1.) Never bore the jury!
2.) Learn and practice at home to tune your guitar fast and precise
In times of almost invisible clip-on-tuners there is no excuse to play on a
desasterly tuned instrument
3.) Learn to adjust all your “tools” quickly!
Chair, supports, armsocks, pieces of leather, nobody wants to see a five minutes slapstick show!
4.) Dress with brain!
Meaning authentically, but visibly chosen with care. If your baggypants and sneakers are part of your established image that might work, but never forget: It is a stage and you are presenting always your attitude to what you are doing. And the jury has to watch you for sometimes many minutes! Also strange is evening makeup and long dress in the early morning, but the basic rule is: Better over- than underdress, it is your profession and you should show that you are a professional and that you understand the rules of stage.
5.) Respect the timelimits!
It is also not fun for the jury when they have to stop you! And those last seconds where you squeezed in a short piece will probably not change the judgement. So be honest when preparing: Add in your counting 30-60 seconds to each piece/ movement for adjusting yourself and the guitar, breathing, creating silence, then you will know the real length of your program (attention to points 2 and 3 on this list!)
6.) Choose pieces the jury might not know!
see point 1
7.) Choose pieces the jury knows!
it is easier for them to judge..
8.) Choose your free pieces in big contrast to the obligatory pieces!
The jury has to listen to the obligatory pieces dozen of times, so offer something not just different from the epoque but really different in mood ( see point 1!)
Or for the daredevils: make a homogenous “concept program”.., but think and don’t just play what you know well or what everybody plays.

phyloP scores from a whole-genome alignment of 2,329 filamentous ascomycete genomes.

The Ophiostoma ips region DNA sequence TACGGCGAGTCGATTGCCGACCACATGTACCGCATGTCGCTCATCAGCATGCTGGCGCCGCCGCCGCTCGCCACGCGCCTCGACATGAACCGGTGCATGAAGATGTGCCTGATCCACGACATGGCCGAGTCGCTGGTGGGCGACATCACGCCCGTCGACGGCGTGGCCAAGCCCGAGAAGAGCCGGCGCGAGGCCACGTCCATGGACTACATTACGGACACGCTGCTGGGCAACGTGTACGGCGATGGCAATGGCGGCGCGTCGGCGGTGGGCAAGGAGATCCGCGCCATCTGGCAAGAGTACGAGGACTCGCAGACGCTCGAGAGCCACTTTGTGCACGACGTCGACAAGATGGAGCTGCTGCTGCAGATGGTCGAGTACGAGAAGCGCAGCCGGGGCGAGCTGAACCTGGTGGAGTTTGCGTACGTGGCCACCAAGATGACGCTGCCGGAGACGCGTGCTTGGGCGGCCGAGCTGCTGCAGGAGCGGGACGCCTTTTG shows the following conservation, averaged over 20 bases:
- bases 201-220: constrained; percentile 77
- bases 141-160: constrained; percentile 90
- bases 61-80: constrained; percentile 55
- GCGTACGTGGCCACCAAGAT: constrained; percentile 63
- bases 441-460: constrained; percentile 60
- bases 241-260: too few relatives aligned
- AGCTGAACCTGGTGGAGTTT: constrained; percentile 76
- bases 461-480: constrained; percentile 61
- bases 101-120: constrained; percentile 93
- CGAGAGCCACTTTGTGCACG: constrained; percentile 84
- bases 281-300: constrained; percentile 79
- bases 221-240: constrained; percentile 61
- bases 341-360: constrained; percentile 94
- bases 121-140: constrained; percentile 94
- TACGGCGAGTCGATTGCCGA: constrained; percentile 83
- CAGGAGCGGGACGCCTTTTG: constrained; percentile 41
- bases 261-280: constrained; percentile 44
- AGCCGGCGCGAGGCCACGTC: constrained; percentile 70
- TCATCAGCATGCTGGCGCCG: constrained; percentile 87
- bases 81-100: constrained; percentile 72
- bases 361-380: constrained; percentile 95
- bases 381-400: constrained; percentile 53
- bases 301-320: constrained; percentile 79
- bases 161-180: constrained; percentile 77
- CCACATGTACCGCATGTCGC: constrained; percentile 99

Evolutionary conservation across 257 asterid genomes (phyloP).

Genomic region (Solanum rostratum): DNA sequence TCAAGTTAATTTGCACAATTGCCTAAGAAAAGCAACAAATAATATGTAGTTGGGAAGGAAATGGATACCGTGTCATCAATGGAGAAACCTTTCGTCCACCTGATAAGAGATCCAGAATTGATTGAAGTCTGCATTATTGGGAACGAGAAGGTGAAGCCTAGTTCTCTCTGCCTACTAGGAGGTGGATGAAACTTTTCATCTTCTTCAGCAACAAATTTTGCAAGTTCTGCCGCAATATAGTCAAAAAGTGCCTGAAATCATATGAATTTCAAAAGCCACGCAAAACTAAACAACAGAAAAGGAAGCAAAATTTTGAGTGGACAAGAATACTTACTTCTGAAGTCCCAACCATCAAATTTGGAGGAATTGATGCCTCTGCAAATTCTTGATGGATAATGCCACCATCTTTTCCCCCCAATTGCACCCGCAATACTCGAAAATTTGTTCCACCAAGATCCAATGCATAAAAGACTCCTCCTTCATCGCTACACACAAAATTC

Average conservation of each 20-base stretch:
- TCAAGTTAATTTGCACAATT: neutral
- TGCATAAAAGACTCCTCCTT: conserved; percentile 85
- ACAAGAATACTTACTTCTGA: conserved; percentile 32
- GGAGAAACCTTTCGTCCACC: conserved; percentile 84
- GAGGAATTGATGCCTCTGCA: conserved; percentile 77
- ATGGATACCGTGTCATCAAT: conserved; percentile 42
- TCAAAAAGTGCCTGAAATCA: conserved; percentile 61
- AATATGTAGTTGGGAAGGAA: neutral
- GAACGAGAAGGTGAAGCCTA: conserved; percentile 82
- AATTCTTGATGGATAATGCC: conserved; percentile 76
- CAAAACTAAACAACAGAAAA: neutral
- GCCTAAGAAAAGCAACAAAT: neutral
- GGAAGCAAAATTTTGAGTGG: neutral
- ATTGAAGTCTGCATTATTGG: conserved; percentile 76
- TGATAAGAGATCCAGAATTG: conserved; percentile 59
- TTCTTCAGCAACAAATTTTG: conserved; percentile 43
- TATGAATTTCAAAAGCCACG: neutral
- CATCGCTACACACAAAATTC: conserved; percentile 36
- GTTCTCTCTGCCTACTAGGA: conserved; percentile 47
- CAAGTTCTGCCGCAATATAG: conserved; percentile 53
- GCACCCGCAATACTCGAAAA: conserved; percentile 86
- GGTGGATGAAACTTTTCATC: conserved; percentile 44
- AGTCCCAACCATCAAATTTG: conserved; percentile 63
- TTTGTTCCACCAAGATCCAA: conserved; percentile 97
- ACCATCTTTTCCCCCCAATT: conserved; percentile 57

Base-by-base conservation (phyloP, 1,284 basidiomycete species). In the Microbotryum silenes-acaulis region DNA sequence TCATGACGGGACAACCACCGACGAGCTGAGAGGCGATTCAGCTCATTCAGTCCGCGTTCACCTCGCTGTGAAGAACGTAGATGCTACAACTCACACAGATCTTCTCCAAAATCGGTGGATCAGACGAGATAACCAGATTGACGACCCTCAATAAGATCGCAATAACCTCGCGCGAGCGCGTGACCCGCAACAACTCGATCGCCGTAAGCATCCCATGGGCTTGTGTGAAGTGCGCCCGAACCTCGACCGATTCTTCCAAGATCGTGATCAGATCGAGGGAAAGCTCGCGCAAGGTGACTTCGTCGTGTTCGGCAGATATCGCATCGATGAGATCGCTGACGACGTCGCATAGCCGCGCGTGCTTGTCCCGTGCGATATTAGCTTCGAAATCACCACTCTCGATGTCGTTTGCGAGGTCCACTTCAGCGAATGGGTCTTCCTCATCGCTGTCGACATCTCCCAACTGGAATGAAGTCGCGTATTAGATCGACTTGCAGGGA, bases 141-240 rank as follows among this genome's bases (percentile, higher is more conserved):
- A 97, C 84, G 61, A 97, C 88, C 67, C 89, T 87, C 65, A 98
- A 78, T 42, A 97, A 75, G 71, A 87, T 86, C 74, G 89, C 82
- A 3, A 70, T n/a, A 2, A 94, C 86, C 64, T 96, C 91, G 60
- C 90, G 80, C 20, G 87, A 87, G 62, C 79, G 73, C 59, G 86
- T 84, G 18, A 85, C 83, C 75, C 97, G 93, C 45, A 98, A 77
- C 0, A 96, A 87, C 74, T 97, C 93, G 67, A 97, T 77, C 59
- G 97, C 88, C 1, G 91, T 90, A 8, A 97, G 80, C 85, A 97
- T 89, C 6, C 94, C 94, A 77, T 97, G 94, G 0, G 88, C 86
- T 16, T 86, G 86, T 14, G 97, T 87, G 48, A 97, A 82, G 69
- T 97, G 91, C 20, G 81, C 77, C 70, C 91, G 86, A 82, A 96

9.) Don’t take it personal!
Results in competitions have always an aspect of luck: If you are an unknown top-player and you play first, you might not get highest points, because the judges need to keep some space left for the ones to come later. If you play after a famous competition monster you might get less points than you deserve. If you play after five desaster players you might get more points than you should get. Etc. Never forget: Judges are human beings – and they are trying to do their bests and to be fair and supportive to good music ( written with my personal idealism and sadly as unproven rumours say not always true…)
10.) Have fun!
The magic time in your life when you play competitions is challenging, you work like crazy, you meet wonderful collegues, sometimes you play terrible, sometimes perfect, sometimes you loose, sometimes you win, but as a musician you always learn so much: To perform under superpressure, to survive crazy travellings, to practice sensefully in a hotel where you hear 24/7 somebody else practicing the obligatory pieces, when to rest, when and how to work, how you should have prepared and how to prepare better next time .. and when to party!!!